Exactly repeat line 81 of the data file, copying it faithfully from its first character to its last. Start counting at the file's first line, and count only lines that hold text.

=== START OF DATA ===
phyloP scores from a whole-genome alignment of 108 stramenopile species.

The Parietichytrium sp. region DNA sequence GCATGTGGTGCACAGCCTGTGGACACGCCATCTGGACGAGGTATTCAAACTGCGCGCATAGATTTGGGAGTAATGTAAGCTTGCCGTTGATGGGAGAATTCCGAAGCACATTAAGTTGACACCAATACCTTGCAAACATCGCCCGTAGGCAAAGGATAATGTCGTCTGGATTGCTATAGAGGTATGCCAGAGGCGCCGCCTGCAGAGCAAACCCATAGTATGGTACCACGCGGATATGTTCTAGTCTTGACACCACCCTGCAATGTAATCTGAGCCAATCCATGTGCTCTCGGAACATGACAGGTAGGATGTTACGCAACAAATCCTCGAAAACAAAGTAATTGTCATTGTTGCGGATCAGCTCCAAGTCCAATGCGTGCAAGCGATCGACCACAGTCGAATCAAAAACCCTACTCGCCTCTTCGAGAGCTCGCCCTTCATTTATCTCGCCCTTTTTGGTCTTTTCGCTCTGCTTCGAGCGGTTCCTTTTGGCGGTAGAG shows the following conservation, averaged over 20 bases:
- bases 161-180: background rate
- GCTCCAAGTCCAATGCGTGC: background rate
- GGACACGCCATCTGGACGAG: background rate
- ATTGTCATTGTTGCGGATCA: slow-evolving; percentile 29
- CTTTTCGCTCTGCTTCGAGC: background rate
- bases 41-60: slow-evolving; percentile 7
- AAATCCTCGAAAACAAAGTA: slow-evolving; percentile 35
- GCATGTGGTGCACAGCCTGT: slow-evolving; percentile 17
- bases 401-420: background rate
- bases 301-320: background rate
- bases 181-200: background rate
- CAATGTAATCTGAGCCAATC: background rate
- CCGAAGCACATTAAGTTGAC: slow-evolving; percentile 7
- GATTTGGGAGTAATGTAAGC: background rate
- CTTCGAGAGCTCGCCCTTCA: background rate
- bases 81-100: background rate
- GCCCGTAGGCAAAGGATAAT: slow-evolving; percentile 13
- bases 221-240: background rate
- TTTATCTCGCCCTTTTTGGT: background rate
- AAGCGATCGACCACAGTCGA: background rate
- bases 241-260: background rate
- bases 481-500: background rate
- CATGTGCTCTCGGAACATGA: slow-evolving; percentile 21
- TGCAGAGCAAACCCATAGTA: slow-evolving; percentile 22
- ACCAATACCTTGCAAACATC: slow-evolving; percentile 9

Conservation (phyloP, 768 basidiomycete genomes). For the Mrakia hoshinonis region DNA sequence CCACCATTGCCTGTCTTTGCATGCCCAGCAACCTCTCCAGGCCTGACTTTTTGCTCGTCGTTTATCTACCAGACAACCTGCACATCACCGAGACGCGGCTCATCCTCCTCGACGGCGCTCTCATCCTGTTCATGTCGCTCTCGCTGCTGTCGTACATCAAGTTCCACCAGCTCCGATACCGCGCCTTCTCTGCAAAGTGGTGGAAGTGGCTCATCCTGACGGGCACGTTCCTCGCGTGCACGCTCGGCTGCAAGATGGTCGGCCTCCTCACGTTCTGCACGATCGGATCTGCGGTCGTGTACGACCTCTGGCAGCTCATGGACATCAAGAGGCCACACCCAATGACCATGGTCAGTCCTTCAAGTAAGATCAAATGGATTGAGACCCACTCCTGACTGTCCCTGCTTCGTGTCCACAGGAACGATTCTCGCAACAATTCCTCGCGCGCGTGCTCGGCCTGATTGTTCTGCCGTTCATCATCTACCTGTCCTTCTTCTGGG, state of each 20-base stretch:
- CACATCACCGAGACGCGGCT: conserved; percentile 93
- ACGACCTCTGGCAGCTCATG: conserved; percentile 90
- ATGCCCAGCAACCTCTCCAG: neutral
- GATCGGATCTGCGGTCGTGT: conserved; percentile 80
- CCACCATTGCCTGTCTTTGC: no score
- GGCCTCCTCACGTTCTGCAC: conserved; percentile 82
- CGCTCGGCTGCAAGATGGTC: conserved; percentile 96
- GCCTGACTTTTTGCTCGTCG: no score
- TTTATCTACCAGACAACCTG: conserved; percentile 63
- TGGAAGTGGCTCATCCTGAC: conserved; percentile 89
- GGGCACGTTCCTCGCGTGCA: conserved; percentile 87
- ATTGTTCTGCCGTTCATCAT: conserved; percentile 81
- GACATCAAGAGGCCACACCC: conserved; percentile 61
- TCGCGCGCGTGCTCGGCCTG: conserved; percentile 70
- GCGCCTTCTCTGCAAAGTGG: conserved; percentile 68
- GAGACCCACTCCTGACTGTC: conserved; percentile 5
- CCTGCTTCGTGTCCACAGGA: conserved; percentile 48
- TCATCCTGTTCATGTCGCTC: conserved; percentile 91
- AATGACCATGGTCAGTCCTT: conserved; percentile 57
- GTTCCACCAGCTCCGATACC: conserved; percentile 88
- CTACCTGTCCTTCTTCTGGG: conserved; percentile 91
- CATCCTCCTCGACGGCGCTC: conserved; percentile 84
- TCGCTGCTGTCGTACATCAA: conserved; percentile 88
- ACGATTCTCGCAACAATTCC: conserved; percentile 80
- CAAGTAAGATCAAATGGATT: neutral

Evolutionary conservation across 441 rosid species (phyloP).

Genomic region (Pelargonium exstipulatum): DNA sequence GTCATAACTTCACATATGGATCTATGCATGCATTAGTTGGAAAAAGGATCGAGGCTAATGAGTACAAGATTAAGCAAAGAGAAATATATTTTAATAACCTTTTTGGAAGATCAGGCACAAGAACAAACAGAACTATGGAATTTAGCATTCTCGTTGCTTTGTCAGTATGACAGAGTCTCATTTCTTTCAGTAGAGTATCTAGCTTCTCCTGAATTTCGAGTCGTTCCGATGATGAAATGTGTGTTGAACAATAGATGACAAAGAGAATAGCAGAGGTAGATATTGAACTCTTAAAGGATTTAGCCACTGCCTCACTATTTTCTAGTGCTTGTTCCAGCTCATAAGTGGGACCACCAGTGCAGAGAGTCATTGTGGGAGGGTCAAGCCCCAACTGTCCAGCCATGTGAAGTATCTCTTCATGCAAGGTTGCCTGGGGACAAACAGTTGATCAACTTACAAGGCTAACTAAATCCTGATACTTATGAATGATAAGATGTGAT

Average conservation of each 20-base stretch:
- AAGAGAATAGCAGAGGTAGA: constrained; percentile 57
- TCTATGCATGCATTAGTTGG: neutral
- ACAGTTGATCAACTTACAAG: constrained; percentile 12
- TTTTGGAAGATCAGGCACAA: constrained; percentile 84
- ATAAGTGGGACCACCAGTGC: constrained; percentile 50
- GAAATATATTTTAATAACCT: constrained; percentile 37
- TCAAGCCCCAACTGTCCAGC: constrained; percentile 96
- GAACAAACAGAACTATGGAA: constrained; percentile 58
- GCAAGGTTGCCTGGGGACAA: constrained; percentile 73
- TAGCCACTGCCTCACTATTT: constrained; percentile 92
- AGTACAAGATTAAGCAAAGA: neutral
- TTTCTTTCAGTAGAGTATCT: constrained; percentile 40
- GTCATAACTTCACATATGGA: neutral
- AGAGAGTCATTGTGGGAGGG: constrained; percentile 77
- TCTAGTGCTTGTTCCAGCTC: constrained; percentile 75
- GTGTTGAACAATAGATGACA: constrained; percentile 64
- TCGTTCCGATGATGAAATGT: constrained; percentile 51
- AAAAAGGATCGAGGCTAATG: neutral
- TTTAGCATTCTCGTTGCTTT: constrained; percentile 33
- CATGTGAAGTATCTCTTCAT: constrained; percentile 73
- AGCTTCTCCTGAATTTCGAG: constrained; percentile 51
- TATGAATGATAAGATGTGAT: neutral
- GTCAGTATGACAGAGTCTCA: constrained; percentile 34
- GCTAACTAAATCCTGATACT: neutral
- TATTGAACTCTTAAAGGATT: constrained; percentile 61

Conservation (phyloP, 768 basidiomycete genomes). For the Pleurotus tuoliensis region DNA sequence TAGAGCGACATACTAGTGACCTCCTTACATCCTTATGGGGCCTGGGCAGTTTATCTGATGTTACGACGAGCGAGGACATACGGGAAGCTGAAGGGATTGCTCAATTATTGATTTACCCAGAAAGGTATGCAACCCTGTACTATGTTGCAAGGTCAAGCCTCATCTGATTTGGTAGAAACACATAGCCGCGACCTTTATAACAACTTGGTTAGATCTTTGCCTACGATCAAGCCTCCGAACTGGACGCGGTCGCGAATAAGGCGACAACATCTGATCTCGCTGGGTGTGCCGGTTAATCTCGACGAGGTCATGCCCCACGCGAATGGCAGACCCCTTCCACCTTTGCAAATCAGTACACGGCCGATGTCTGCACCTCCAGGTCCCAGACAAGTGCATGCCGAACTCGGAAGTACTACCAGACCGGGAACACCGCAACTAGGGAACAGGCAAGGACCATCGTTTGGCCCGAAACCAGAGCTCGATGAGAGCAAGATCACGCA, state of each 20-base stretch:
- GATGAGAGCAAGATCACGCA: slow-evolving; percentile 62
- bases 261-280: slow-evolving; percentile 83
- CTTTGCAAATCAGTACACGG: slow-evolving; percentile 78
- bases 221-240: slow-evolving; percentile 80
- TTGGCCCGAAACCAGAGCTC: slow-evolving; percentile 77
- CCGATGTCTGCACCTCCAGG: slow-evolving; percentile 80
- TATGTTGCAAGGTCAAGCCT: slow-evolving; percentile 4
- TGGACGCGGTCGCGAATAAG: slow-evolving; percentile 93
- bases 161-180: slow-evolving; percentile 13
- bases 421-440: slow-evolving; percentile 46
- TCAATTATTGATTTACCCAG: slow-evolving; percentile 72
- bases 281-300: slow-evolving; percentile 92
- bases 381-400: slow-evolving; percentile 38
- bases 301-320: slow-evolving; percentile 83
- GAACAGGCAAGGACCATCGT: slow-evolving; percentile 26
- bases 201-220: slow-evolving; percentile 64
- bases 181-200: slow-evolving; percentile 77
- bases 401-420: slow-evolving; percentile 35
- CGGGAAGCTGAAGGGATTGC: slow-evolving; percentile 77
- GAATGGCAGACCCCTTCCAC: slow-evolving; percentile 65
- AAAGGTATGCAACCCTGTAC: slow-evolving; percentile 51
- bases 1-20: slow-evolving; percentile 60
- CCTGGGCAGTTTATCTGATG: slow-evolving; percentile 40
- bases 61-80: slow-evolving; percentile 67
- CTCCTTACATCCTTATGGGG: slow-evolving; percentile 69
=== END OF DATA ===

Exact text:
- TATTGAACTCTTAAAGGATT: constrained; percentile 61